Maintaining a cash balance pension plan costs money and time. Owners will want to make sure that the tax savings outweighs the cost and hassle. It could cost several thousands of dollars to set up and maintain a defined benefit plan. Costs are tax deductible and will vary depending on the size of the plan (number of employees) and assets in the plan. Also, costs will vary from plan administrator to administrator. I’m all for saving money, but this isn’t a place you want to go to the lowest-cost provider who doesn’t really know what he or she is doing. A bad plan design or not following Employee Retirement Income Security Act of 1974 (ERISA) guidelines could mean lower contribution limits or worse, fines.
Many workers dream of having retirement income guaranteed for life. The typical pension would be turned into an income stream, which would last the rest of their lives. While cash balance plans offer this type of lifetime income, very few business owners and their employees end up using the money that way.
The annuity or lifetime income option of a cash balance plan is often more appealing to the typical lower-income worker. That being said, most don’t work long enough for the same employer in order to accrue substantial benefits from their portions of a cash balance plan. Don’t get me wrong. It’s a sizable benefit, but if you only work somewhere for a few years, it won’t translate into a large monthly income benefit.
For business owners, there is often less desire to tie up the money into an annuity or lifetime income stream. Better options are often available on the open market, as opposed to the options provided within the plan. Turning the pension into lifetime income also eliminates some of the future tax planning opportunities, which could lead to higher taxes being paid on withdrawals.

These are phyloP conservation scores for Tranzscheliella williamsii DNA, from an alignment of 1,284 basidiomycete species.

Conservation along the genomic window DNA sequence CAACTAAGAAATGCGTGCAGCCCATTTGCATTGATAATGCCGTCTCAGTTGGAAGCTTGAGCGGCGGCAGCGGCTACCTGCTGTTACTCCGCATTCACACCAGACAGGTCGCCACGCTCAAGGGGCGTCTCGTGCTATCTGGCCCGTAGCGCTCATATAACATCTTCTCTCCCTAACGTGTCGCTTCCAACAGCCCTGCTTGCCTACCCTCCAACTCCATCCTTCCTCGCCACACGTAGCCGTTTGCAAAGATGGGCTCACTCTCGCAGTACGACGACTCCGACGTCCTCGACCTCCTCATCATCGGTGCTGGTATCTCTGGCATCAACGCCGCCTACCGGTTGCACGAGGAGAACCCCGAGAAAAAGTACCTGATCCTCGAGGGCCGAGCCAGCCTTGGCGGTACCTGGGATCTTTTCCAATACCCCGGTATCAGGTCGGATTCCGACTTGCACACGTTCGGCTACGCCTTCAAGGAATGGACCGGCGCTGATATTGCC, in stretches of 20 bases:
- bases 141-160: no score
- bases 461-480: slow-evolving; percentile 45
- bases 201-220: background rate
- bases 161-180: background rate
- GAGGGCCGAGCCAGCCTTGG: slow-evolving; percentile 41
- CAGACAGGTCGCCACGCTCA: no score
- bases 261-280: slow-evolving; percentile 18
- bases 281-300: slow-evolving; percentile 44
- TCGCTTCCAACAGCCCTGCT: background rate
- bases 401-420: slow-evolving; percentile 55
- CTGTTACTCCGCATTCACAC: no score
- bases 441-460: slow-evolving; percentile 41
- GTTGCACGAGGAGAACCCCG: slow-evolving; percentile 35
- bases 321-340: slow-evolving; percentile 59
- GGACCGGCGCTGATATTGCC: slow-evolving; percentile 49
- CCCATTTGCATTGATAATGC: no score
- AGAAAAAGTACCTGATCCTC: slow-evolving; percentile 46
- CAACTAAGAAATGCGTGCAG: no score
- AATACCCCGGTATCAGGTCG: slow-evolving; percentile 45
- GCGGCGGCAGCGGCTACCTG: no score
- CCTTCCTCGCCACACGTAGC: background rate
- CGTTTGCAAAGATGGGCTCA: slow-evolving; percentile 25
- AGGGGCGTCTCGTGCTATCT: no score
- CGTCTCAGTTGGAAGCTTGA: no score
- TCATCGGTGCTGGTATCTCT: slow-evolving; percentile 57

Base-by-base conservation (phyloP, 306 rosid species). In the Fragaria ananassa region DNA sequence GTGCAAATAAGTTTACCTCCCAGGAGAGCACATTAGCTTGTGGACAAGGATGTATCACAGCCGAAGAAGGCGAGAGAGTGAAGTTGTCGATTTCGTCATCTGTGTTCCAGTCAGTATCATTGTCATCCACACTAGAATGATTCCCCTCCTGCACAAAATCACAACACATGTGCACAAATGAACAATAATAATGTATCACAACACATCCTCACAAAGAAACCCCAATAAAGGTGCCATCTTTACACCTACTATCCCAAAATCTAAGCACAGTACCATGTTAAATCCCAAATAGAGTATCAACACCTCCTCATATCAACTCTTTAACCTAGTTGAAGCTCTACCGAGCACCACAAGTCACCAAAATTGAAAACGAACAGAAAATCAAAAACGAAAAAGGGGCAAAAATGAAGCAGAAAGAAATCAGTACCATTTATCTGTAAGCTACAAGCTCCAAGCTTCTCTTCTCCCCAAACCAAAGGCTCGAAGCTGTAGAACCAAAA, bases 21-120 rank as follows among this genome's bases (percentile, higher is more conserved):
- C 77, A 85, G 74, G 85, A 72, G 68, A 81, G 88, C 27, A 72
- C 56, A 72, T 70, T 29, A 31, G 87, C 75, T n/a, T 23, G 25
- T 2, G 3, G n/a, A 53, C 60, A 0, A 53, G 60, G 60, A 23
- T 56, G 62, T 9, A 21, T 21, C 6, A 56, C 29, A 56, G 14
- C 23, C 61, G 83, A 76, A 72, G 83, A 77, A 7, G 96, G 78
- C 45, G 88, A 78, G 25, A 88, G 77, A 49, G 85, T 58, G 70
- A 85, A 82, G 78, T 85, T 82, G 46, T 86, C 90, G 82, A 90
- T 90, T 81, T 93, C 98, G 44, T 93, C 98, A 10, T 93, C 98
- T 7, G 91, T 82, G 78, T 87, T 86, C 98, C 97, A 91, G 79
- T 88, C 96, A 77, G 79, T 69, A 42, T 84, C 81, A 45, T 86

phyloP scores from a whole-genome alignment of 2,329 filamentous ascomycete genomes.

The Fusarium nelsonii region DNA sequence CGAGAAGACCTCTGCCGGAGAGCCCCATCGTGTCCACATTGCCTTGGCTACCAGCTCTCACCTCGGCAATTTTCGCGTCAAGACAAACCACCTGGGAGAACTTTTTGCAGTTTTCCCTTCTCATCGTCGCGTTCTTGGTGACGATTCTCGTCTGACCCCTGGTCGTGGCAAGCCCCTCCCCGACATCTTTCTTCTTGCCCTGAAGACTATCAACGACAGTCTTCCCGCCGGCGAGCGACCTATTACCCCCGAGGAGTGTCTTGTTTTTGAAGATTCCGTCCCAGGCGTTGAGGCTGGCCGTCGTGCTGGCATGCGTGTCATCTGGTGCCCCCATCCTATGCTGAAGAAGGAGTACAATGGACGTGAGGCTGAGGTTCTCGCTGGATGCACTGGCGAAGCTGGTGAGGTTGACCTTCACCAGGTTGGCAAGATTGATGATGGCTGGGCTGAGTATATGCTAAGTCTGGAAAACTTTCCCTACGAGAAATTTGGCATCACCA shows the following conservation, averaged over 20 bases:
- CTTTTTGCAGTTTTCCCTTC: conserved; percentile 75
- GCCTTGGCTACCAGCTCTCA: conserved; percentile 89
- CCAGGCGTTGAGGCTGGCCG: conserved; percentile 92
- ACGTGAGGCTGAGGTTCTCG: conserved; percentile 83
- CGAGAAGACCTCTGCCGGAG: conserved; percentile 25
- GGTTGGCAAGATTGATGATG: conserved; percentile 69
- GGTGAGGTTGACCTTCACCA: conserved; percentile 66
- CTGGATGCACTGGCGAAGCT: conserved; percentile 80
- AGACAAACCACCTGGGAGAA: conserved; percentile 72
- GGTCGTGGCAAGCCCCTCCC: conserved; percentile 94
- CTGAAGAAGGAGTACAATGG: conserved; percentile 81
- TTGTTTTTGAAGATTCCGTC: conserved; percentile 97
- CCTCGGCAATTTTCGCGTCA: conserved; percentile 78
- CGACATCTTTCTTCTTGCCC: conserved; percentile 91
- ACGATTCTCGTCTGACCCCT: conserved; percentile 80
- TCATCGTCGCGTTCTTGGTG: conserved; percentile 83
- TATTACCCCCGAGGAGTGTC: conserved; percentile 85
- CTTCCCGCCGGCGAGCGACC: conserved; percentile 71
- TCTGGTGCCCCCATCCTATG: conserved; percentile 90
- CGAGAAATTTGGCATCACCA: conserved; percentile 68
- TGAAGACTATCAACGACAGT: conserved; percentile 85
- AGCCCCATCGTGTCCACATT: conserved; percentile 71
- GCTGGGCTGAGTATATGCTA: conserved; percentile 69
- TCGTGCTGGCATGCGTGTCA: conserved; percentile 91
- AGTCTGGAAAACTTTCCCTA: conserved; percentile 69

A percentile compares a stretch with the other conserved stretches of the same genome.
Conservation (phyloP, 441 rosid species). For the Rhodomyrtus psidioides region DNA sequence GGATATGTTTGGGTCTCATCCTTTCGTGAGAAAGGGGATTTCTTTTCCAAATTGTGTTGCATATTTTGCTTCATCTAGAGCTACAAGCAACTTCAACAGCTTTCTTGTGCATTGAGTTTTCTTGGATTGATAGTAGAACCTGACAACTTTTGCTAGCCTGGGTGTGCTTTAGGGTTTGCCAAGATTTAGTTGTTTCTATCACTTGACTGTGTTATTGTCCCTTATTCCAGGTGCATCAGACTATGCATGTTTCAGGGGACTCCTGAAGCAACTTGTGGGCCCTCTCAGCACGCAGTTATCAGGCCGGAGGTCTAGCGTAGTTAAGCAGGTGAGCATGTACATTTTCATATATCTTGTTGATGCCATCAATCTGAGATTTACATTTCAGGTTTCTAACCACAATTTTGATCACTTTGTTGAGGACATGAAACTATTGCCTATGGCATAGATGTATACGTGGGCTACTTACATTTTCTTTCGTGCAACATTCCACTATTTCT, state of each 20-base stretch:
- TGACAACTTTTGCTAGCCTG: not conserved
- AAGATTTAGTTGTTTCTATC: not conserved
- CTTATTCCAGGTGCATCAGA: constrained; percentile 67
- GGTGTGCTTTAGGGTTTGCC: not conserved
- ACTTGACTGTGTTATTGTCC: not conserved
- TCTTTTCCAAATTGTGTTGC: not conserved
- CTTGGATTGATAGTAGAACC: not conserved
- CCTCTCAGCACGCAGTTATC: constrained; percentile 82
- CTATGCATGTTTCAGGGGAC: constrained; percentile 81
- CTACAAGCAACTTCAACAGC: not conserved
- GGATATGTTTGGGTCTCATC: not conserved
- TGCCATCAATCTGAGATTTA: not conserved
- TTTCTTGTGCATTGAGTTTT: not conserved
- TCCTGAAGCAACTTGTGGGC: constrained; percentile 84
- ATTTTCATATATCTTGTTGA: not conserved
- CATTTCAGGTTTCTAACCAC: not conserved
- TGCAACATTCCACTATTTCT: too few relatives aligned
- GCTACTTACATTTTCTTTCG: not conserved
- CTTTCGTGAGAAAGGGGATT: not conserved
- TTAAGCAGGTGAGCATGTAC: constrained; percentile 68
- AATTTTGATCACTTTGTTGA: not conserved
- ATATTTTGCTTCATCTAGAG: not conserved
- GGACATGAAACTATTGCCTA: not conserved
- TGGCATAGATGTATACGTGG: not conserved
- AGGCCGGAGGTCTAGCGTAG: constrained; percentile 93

For the most successful business owners, the typical 401(k) will leave them paying way too much in taxes. We’ve had a wave of success helping our highest-earning clients structure cash balance pension plans specifically for their personal financial goals and business needs. Talk with your trusted Certified Financial Planner and CPA to see how much a defined benefit pension plan may be able to save you in taxes each year. It may take a little extra effort, but the potential tax savings make it more than worth it.
These plans are not right for everyone. Make sure to weigh the pros and cons. That being said, they could be a great way to stay on track for financial freedom if you find yourself getting walloped by staggering federal income tax bills or needing to play catch up for retirement. Feel free to reach out and see what else you could be doing to keep more of you hard-earned money.
Aritcle Source : forbes.com
** Disclaimer Required by IRS Circular 230** Unless otherwise expressly approved in advance by the undersigned, any discussion of federal tax matters herein is not intended and cannot be used 1) to avoid penalties under the Federal tax laws, or 2) to promote, market or recommend to another party any transaction or tax-related matter addressed.